Sandy victims hit with flood insurance double punch

Posted by John Cofini on Wed, Nov 05, 2014 @ 01:34 PM

flood insuranceWhen Hurricane Sandy hit in October 2012, it impacted 24 states, including the entire eastern seaboard from Florida to Maine and as far west as Michigan and Wisconsin. It damaged hundreds of thousands of homes and businesses, forced thousands of people into shelters, and wreaked havoc on vital infrastructure. Overall damage estimates in the U.S. are around $65 billion, making Sandy the second costliest hurricane in U.S. history after Katrina.

For thousands along the east coast, the slow recovery has been equally devastating.

Two years after Sandy, many victims are still frustrated by a lack of communication with state-run grant programs and the slow pace of recovery efforts. Hundreds of millions of dollars in federal aid for housing remain unspent, and even families who were able to move back into their homes are still struggling to pay for repairs.

In New Jersey, a recent Monmouth University Poll shows that only a third of storm survivors in that state are satisfied with the state’s recovery efforts. Sixty-six percent of residents are somewhat dissatisfied or very dissatisfied with the recovery effort, and many simply feel forgotten.

Two recent changes hit flood victims with double punch.

Sandy brought major coastal flooding to the New York coastline and many businesses and homeowners who sustained flood damage didn’t have flood insurance. And two recent changes to the national flood insurance program are being implemented at the worst possible time for Sandy victims.

  1. The Biggert-Waters Flood Insurance Reform Act of 2012 eliminated the subsidies for some classes of structures, and phases out the grandfathering of certain structures when flood maps are updated.
  2. Then in June 2013, FEMA released their latest flood map of New York, nearly doubling the number of structures and residents in high risk areas.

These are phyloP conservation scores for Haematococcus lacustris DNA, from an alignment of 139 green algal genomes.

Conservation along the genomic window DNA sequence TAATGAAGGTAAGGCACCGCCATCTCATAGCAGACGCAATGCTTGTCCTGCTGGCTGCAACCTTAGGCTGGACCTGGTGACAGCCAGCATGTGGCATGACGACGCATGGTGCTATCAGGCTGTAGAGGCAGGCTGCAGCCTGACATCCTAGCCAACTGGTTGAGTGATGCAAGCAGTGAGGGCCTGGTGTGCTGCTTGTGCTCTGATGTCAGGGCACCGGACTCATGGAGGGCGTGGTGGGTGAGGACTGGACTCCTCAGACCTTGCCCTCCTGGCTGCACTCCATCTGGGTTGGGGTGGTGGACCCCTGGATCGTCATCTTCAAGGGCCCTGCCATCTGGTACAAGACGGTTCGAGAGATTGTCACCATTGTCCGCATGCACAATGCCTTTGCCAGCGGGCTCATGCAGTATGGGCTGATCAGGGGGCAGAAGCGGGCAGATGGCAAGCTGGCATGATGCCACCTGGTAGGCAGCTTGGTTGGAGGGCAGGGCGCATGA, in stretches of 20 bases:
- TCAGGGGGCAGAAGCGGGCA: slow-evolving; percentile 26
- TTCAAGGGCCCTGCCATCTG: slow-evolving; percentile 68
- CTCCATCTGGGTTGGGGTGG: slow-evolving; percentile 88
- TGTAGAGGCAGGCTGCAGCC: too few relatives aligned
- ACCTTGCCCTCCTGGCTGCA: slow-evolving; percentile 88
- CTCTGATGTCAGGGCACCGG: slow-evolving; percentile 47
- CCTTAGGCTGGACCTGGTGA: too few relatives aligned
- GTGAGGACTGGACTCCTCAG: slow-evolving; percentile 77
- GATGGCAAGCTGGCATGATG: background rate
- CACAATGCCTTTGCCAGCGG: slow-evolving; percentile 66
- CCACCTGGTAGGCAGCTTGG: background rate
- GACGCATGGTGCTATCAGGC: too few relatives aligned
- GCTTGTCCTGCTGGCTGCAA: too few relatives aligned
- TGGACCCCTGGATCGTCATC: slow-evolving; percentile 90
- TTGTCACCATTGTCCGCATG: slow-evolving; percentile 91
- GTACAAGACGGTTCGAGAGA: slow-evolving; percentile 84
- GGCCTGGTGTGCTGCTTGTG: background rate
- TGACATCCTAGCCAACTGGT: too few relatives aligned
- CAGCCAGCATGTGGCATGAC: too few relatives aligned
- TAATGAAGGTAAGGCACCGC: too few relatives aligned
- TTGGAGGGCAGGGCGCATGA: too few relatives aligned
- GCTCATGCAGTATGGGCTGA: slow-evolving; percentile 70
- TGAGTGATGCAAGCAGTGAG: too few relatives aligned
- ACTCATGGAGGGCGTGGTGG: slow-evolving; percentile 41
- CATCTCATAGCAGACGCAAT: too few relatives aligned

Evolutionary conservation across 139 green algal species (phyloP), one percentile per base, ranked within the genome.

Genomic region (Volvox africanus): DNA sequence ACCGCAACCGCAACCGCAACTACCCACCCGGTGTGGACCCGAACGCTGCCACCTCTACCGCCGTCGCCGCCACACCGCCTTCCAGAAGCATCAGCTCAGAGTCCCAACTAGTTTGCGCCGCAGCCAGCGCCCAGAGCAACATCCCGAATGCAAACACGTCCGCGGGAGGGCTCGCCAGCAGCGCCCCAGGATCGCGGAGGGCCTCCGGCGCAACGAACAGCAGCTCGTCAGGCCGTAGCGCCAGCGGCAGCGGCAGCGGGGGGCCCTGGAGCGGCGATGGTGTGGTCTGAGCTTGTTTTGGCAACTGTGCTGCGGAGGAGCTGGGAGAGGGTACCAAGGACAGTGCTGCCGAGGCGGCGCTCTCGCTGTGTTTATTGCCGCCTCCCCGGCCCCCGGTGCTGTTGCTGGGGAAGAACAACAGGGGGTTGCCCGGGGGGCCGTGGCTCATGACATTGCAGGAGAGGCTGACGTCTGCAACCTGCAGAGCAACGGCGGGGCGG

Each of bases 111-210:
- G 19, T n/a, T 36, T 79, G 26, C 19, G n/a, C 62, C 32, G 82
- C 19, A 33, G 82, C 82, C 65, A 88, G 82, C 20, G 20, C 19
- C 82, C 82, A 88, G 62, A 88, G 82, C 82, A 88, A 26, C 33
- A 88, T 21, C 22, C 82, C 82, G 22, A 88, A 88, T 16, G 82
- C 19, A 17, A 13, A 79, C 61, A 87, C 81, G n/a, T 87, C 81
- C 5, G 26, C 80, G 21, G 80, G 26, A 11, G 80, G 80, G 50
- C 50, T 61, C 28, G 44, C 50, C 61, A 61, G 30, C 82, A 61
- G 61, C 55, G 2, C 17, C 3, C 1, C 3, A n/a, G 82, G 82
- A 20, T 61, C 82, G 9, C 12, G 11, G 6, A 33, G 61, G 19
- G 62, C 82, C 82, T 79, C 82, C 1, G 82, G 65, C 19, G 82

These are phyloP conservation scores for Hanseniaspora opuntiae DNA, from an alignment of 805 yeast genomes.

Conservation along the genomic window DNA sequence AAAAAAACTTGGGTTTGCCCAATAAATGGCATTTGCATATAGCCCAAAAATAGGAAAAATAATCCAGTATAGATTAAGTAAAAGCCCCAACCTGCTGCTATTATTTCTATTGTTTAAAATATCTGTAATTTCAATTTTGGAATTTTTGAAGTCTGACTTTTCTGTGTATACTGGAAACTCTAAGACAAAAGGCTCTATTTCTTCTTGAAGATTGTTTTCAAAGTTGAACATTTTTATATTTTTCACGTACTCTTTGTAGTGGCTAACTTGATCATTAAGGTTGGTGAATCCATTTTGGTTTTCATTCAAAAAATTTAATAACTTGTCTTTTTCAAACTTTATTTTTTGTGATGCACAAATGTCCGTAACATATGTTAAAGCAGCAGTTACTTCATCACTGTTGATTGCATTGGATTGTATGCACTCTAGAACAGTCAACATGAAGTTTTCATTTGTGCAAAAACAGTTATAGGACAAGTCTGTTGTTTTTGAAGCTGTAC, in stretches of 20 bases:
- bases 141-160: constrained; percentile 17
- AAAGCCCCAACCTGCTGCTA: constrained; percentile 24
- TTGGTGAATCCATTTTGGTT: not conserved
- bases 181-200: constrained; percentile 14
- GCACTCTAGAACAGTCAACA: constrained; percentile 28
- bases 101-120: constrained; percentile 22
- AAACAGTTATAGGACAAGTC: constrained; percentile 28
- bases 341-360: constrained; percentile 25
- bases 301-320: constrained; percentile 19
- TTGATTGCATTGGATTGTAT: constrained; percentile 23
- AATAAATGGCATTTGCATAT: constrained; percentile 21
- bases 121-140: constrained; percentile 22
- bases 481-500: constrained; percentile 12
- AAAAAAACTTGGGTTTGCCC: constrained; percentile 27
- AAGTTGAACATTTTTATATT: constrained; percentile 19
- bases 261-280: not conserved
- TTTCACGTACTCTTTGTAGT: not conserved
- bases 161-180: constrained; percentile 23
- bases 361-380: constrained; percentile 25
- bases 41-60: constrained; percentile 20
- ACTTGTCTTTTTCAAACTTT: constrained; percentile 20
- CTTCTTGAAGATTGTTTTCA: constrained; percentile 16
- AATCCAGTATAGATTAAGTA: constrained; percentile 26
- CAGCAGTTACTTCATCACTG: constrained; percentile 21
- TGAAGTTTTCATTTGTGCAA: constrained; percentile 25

In other words, as Sandy victims are still struggling to rebuild, more of them are now included in a flood zone and will be forced to purchase flood insurance – and they’ll be paying a lot more for it.

Fortunately, homeowners got a little relief in March 2014, when President Obama signed the Homeowner Flood Insurance Affordability Act of 2014. This law requires gradual rate increases for those who have been receiving subsidized rates. That’s a big relief for many who were looking at skyrocketing flood insurance premiums after the 2012 law passed.

There are signs of progress.

Despite the ongoing challenges of the Sandy recovery efforts, there is some positive news. According to Lisa Ryan, spokeswoman for the New Jersey Department of Community Affairs, the state has disbursed more than $830 million of the nearly $1.83 billion New Jersey received in the initial round of federal aid. The state has set aside $1.1 billion for the Reconstruction, Rehabilitation, Elevation, and Mitigation (RREM) program. The state also disbursed $19 million through the Fund for Restoration of Multi-Family Housing, and more than $30 million through a $100 million business grant program.

In New York, nearly $5.5 billion has been awarded for Public Assistance projects, nearly $84.7 million has gone to hazard mitigation projects, and nearly $1 billion has been provided for temporary housing, repair or replacement of eligible damaged property, and other disaster-related expenses.

How prepared are you for the next disaster?

No one can predict when disaster will strike or how it will impact you, but your business or your home could be wiped out in an instant. That’s why you need a solid plan and the right insurance coverage. The New York insurance experts at BNC Insurance and Risk Advisors can help you with both.

For the latest updates on Sandy recovery efforts, visit To stay up to date on flood maps and the flood insurance program, visit: and

Need a quote on New Jersey or New York homeowners insurance? Request one here.

Tags: New York insurance, New York homeowners insurance, flood insurance, homeowners insurance, Sandy recovery